“It looked like a high school breakup,” Carmen Young said. “It looked like Allen knew at that point that he was not going to be back in any capacity, because no one just ignores their boss like that.”
“That was a very good sign,” said Amela, who woke up early Monday with the express purpose of checking Twitter for news about Allen’s job status.
The couple’s intuition was correct. When Amela saw that Allen had been fired just after 7 a.m., she roused her husband and started screaming.
“We were sooo excited,” she said. “It’s the best day ever as a fan.”
Redskins fans across the country, many of whom had used the #FireBruceAllen hashtag that swamped every social media post from the team, exchanged virtual high-fives Monday. The hashtag became popular in 2014, after Allen famously told reporters that Washington was “winning off the field” at the end of a 4-12 season. It resurfaced when the Redskins fired former general manager Scot McCloughan in March 2017, and it gained steam over the next three playoff-less seasons. Its goal accomplished, it now figures to become a relic from a low point in franchise history.
With the NFL regular season complete and no more content to produce, ESPN fantasy football guru and die-hard Redskins fan Matthew Berry slept in for a change Monday. After celebrating his birthday with family Sunday night, he awoke to congratulatory texts and messages, including several related to his favorite team.
“I realized that of all the gifts I got, perhaps the best one was my Washington Redskins announcing that Bruce Allen is no longer with the organization,” Berry said in a video he posted on Twitter. #FireBruceAllen actually worked. So, I’m back. I’m back as a fan, baby.”
Danny Rouhier, co-host of the “Grant and Danny” midday show on 106.7 the Fan, joined the cause after the Redskins fell to 0-3 with a 31-15 loss to the Chicago Bears in September.
“Day 1 of the thread,” Rouhier tweeted Sept. 24. “Bruce Allen is 59-90 (39.5 winning %) in charge of the Redskins. He was given a larger role this offseason. #FireBruceAllen”
Rouhier added to the thread with a single tweet every day for the remainder of the season. The thread featured statistics and other evidence to support the wide-held belief among an increasingly disgruntled fan base that after the franchise failed to produce a single playoff win during Allen’s 10-season tenure, it was time for change.
“It’s easy to want to give yourself a lot of credit, saying, ‘Well, I used a hashtag every day for almost 100 days, and that must have done it,’ but that would be naive to think that,” Rouhier said. “But was it a factor? I really do think so."
Two years ago, the Youngs vowed to stop attending games and buying Redskins merchandise until Allen was fired. Others threatened to give up their season tickets or even root for another team if a change wasn’t made.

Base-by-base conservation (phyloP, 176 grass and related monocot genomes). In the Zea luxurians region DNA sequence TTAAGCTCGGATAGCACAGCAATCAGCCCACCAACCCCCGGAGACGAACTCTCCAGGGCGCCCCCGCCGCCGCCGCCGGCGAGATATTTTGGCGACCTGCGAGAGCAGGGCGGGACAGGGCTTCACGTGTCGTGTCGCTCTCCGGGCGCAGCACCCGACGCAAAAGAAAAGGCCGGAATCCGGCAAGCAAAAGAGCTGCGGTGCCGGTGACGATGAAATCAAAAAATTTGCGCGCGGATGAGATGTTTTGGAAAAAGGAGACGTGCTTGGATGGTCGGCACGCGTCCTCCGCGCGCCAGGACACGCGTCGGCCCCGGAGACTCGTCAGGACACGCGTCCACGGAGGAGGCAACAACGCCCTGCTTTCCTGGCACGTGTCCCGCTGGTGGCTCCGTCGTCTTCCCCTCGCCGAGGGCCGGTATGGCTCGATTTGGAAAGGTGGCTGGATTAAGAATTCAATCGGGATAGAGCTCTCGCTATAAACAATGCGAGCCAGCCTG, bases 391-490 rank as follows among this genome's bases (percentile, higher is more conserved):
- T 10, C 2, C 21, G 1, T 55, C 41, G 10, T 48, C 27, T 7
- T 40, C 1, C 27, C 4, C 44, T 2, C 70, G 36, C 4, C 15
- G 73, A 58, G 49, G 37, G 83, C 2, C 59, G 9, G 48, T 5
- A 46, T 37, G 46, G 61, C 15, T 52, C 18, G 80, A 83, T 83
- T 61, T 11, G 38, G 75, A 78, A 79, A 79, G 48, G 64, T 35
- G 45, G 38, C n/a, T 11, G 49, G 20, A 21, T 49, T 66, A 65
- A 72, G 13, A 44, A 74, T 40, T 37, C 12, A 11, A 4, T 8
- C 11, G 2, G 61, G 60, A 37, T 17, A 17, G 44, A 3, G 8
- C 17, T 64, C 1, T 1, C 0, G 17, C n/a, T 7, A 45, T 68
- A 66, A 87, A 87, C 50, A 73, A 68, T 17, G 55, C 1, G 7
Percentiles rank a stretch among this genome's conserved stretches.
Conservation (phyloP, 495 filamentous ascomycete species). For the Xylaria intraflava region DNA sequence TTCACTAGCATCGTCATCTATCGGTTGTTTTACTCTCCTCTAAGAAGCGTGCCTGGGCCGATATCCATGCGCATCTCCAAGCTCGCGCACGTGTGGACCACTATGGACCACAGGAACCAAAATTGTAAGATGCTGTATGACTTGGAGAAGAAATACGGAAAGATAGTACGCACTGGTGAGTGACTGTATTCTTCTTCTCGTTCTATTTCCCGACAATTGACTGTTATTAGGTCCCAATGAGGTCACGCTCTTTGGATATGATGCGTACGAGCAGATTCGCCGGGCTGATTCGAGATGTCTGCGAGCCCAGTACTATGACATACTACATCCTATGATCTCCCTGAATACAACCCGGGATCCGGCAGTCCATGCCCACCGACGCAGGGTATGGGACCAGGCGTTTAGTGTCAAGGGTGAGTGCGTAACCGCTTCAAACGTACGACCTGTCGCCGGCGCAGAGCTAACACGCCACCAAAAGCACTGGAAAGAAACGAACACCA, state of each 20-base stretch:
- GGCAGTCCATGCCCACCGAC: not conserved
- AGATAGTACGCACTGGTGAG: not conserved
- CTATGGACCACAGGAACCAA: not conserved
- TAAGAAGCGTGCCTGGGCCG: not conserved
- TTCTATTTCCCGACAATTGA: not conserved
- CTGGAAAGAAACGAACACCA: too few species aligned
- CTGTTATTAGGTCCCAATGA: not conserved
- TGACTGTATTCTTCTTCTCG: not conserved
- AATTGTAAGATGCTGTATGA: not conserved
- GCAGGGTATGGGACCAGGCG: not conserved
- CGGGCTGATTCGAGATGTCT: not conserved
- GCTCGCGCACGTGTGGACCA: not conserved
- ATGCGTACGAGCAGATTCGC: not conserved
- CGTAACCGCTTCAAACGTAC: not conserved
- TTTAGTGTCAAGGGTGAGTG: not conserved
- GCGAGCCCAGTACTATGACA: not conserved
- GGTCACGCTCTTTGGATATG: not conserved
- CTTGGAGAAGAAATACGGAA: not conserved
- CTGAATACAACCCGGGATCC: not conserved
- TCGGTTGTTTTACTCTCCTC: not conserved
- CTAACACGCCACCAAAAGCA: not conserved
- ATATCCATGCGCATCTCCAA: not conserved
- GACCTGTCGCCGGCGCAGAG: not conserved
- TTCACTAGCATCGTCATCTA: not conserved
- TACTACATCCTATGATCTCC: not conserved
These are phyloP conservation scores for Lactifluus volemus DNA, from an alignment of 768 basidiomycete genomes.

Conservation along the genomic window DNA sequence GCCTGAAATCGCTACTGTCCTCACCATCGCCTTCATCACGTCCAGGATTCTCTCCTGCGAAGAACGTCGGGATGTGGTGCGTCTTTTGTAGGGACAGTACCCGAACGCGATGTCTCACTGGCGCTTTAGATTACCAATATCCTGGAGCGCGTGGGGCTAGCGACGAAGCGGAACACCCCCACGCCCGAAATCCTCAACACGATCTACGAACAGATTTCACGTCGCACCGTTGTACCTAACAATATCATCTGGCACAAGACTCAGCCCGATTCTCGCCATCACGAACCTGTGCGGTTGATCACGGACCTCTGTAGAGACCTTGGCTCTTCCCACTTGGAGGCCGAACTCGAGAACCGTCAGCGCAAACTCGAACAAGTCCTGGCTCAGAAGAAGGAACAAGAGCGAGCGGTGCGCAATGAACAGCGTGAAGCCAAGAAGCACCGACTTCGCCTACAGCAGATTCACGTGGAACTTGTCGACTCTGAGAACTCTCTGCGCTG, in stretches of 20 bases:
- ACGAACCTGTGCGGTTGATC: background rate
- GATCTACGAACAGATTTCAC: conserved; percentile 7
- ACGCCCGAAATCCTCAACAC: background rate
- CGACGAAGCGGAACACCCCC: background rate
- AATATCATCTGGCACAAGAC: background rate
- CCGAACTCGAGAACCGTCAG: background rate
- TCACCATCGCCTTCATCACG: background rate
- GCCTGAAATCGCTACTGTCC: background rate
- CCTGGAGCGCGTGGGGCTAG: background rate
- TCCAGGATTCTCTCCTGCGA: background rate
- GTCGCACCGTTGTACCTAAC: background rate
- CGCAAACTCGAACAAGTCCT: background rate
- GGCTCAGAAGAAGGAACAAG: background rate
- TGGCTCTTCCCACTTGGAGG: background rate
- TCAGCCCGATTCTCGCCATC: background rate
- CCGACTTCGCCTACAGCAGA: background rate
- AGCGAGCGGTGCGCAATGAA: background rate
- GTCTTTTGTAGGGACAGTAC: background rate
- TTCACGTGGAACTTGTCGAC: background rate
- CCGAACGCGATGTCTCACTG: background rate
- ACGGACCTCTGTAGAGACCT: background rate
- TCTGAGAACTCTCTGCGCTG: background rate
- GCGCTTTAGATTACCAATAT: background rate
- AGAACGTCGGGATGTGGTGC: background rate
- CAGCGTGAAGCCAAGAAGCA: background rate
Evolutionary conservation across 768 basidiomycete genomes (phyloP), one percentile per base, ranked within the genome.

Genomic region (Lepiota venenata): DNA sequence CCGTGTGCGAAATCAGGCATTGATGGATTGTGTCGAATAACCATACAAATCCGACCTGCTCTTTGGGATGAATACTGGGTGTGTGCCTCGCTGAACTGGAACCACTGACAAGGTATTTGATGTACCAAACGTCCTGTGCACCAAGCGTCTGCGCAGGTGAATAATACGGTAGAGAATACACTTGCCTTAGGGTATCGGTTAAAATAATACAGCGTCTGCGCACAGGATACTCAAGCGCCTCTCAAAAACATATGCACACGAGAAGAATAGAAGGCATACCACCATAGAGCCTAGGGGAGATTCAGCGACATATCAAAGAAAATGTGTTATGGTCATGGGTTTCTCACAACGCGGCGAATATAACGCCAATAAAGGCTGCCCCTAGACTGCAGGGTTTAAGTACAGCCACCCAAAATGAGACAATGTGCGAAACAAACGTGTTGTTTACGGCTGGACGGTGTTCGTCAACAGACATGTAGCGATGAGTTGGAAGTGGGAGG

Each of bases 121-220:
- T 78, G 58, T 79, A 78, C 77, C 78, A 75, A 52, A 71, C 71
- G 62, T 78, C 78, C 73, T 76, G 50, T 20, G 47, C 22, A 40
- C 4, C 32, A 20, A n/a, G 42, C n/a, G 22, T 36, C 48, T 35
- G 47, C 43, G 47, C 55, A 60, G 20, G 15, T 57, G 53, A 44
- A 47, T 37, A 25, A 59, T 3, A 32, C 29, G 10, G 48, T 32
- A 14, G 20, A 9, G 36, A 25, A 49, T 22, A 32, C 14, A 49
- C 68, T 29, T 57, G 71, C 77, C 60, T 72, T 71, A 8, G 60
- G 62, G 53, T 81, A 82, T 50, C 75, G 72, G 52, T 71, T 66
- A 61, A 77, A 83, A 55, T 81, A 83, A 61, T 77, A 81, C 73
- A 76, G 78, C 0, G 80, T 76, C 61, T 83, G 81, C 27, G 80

“I felt so bad for the players because there was no fans there to support them, but this was the only thing left for us to do to show Snyder that [Allen] needs to go,” Amela Young said of the number of empty seats and opposing teams’ fans at FedEx Field over the past two years.
“I think the fans’ voice is stronger than they realize,” former Redskins running back Clinton Portis told Rouhier’s co-host, Grant Paulsen, on Monday. “Often the fans have a movement or ask for something, and then all of a sudden they get it. Just the attendance at games, and constantly the hashtag, I think eventually it happens. … Once the attendance slips and you’re not putting a winning product on the field, someone has to take the blame."
While some fans saved their money to protest Allen this season, retired banking executive Chuck Coltman paid $1,600 to fly a banner over Miami’s Hard Rock Stadium for two hours before the Redskins played the Dolphins in October. “Help Skins Fans Fire Bruce Allen!” the banner read.
“I’ve certainly determined it was worth every dollar, even if it only impacted it slightly,” Coltman, who has followed the Redskins since 1956, said in a phone interview Monday. “… I’m a happy camper. I was worried that he would stay in some form and still have Mr. Snyder’s ear, so to hear that he’s out of the organization made me very happy.”
“I’m happy that he’s gone,” said 44-year-old Shawn Gaines, whose late father, Palmer Gaines, played for the Redskins during the 1974 preseason. “You hate to see someone lose his job, but this is the business of sports. I think Dan did the right thing, and I’m hoping that Dan is learning from his mistakes, because we’ve been down this road before.”
Gaines has traveled from his home in Connecticut to one Redskins home game each of the past four years and was determined to end the tradition if Allen remained in the front office next season.
“Now that he’s gone, the plans are back on,” he said. “I’ll be there.”
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